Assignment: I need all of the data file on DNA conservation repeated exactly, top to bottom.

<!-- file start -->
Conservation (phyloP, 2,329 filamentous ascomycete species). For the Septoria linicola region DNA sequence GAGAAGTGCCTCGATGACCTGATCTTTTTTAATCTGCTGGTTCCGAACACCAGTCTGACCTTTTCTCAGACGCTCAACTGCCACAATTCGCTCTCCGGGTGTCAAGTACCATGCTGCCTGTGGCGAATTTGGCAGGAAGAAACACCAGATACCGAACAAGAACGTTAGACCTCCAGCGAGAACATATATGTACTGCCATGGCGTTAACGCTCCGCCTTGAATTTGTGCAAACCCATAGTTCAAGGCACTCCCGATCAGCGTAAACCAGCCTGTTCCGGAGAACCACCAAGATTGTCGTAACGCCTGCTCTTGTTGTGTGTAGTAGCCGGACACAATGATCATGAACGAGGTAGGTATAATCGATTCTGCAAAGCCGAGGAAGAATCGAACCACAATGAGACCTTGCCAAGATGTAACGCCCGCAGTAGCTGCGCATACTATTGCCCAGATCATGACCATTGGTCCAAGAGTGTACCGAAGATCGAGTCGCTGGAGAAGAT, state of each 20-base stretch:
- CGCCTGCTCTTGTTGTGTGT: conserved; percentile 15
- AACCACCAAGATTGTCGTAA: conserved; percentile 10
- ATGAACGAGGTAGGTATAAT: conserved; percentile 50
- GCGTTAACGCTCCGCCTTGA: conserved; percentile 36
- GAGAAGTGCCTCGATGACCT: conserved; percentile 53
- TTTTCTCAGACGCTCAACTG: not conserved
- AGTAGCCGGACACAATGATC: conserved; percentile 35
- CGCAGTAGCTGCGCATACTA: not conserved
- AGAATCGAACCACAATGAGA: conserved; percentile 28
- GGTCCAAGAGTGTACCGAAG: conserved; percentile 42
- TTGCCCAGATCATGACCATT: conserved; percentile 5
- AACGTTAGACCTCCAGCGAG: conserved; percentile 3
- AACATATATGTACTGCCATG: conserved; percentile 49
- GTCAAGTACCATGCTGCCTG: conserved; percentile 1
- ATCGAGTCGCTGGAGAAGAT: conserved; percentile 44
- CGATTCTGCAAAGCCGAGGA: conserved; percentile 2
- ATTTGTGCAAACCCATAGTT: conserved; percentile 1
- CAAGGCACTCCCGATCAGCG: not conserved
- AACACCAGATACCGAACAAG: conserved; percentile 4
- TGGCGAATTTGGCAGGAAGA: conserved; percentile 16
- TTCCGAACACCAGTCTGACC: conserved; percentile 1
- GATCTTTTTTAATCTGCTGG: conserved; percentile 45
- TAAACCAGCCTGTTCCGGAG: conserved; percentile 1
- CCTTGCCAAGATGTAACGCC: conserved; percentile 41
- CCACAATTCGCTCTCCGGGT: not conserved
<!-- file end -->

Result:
Conservation (phyloP, 2,329 filamentous ascomycete species). For the Septoria linicola region DNA sequence GAGAAGTGCCTCGATGACCTGATCTTTTTTAATCTGCTGGTTCCGAACACCAGTCTGACCTTTTCTCAGACGCTCAACTGCCACAATTCGCTCTCCGGGTGTCAAGTACCATGCTGCCTGTGGCGAATTTGGCAGGAAGAAACACCAGATACCGAACAAGAACGTTAGACCTCCAGCGAGAACATATATGTACTGCCATGGCGTTAACGCTCCGCCTTGAATTTGTGCAAACCCATAGTTCAAGGCACTCCCGATCAGCGTAAACCAGCCTGTTCCGGAGAACCACCAAGATTGTCGTAACGCCTGCTCTTGTTGTGTGTAGTAGCCGGACACAATGATCATGAACGAGGTAGGTATAATCGATTCTGCAAAGCCGAGGAAGAATCGAACCACAATGAGACCTTGCCAAGATGTAACGCCCGCAGTAGCTGCGCATACTATTGCCCAGATCATGACCATTGGTCCAAGAGTGTACCGAAGATCGAGTCGCTGGAGAAGAT, state of each 20-base stretch:
- CGCCTGCTCTTGTTGTGTGT: conserved; percentile 15
- AACCACCAAGATTGTCGTAA: conserved; percentile 10
- ATGAACGAGGTAGGTATAAT: conserved; percentile 50
- GCGTTAACGCTCCGCCTTGA: conserved; percentile 36
- GAGAAGTGCCTCGATGACCT: conserved; percentile 53
- TTTTCTCAGACGCTCAACTG: not conserved
- AGTAGCCGGACACAATGATC: conserved; percentile 35
- CGCAGTAGCTGCGCATACTA: not conserved
- AGAATCGAACCACAATGAGA: conserved; percentile 28
- GGTCCAAGAGTGTACCGAAG: conserved; percentile 42
- TTGCCCAGATCATGACCATT: conserved; percentile 5
- AACGTTAGACCTCCAGCGAG: conserved; percentile 3
- AACATATATGTACTGCCATG: conserved; percentile 49
- GTCAAGTACCATGCTGCCTG: conserved; percentile 1
- ATCGAGTCGCTGGAGAAGAT: conserved; percentile 44
- CGATTCTGCAAAGCCGAGGA: conserved; percentile 2
- ATTTGTGCAAACCCATAGTT: conserved; percentile 1
- CAAGGCACTCCCGATCAGCG: not conserved
- AACACCAGATACCGAACAAG: conserved; percentile 4
- TGGCGAATTTGGCAGGAAGA: conserved; percentile 16
- TTCCGAACACCAGTCTGACC: conserved; percentile 1
- GATCTTTTTTAATCTGCTGG: conserved; percentile 45
- TAAACCAGCCTGTTCCGGAG: conserved; percentile 1
- CCTTGCCAAGATGTAACGCC: conserved; percentile 41
- CCACAATTCGCTCTCCGGGT: not conserved